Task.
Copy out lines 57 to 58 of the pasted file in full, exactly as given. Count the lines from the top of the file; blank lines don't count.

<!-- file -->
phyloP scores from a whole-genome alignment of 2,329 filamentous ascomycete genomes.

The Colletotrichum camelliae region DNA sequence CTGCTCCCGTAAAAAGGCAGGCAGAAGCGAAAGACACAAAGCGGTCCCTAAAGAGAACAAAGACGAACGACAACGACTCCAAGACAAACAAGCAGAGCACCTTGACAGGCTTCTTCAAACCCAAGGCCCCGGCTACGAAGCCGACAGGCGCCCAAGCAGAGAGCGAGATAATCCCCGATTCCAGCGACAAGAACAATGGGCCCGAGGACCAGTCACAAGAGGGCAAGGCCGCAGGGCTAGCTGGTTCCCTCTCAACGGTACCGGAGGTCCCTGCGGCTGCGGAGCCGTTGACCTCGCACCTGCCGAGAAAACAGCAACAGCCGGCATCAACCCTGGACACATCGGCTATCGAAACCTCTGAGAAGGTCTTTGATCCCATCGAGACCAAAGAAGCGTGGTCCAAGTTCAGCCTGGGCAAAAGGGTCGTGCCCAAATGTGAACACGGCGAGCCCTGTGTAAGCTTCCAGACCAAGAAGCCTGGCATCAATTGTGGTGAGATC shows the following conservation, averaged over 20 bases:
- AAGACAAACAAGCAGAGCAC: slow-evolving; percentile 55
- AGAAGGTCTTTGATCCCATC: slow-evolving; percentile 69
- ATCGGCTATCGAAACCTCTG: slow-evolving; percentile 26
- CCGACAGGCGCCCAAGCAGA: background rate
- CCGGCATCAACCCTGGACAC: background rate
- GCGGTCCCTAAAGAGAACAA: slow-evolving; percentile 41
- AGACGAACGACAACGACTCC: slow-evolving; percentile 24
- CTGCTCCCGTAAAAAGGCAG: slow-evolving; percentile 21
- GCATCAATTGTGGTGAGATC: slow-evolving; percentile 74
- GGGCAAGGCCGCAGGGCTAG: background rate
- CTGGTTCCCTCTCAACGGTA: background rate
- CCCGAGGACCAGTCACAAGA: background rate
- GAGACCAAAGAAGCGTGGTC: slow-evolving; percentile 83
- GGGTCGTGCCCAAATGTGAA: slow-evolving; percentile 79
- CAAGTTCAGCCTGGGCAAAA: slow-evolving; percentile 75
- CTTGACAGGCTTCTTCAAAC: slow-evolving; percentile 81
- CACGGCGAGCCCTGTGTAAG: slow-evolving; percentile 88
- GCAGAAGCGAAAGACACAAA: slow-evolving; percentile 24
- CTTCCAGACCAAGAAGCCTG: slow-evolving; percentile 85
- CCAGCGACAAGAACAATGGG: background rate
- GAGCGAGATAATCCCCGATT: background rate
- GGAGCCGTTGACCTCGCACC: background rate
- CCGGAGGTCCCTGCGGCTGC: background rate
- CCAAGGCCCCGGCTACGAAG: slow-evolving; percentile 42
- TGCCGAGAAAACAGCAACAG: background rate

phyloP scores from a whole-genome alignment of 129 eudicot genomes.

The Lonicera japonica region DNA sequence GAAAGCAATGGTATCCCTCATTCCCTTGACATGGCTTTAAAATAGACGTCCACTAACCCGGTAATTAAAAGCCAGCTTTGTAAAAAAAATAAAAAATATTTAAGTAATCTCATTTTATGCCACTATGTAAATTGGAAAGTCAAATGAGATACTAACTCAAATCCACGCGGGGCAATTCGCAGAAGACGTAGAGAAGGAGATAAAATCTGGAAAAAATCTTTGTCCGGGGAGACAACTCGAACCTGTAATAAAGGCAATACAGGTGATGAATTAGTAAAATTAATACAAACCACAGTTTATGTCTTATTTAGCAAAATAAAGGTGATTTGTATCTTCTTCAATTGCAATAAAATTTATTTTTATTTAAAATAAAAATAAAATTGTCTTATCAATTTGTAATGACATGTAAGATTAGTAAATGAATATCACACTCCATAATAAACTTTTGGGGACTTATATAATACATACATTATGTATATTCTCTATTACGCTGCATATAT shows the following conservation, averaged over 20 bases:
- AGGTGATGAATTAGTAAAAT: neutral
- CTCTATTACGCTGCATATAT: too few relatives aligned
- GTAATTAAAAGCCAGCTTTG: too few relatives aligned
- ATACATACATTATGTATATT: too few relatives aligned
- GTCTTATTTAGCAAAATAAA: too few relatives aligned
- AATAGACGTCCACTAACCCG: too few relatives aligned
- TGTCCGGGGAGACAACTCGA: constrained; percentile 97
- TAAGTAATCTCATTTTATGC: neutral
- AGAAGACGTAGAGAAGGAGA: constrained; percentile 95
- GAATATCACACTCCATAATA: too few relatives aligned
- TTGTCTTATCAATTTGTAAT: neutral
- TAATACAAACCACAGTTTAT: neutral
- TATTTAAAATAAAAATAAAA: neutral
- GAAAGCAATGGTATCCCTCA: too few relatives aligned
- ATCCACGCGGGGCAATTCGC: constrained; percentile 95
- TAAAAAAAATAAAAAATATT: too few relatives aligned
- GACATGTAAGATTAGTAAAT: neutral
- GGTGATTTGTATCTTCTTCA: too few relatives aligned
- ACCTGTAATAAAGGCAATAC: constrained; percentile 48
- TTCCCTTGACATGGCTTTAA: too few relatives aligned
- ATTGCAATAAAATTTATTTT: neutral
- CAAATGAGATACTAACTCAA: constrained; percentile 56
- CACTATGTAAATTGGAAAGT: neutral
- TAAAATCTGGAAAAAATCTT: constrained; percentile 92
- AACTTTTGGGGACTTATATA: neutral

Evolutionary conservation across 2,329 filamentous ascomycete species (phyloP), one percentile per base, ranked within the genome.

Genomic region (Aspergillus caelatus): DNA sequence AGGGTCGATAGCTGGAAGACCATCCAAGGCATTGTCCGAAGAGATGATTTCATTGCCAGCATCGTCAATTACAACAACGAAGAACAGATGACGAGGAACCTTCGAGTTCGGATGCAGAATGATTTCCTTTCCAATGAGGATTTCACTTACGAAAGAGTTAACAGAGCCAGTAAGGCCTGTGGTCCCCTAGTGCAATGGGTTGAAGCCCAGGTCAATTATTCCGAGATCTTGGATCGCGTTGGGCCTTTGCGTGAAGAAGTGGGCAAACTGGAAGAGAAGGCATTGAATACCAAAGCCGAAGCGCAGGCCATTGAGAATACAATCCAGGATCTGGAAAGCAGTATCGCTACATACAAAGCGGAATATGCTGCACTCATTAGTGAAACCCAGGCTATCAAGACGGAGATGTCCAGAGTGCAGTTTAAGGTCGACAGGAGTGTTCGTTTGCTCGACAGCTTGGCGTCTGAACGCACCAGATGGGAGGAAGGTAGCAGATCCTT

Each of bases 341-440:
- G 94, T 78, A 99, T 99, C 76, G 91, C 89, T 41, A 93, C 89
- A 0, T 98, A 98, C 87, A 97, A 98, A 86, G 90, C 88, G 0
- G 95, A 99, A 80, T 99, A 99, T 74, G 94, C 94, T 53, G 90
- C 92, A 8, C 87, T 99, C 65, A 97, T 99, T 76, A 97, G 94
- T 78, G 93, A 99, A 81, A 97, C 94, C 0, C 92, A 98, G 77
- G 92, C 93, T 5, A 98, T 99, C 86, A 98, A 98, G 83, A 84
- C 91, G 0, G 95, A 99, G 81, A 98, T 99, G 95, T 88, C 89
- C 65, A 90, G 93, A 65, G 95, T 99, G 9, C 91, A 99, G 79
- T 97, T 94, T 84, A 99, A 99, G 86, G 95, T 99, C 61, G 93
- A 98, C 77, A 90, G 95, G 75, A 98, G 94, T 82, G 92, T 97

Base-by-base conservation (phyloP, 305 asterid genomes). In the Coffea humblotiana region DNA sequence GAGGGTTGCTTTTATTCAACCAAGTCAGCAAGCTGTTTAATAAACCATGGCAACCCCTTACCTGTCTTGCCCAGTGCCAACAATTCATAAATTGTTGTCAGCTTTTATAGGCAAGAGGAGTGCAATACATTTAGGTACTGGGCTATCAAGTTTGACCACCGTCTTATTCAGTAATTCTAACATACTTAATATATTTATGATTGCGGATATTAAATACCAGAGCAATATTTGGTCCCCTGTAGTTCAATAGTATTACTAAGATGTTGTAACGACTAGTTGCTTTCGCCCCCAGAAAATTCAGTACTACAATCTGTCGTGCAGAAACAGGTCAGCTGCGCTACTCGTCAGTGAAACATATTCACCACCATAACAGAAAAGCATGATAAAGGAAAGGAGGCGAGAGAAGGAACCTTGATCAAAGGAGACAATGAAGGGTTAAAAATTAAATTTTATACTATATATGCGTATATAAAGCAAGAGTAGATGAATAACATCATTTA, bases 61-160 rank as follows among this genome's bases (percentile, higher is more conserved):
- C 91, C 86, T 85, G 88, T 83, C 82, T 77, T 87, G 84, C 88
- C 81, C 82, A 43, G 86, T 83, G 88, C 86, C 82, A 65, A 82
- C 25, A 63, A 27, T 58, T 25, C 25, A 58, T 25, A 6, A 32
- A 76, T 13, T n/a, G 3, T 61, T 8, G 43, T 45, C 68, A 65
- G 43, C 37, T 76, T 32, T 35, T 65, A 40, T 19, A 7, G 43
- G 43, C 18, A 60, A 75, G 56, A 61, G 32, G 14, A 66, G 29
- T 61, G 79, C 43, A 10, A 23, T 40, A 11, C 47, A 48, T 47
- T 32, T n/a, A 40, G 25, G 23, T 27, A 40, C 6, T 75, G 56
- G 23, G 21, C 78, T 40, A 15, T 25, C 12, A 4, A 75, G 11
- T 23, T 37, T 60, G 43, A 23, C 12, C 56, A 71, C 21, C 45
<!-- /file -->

Each of bases 341-440:
- G 94, T 78, A 99, T 99, C 76, G 91, C 89, T 41, A 93, C 89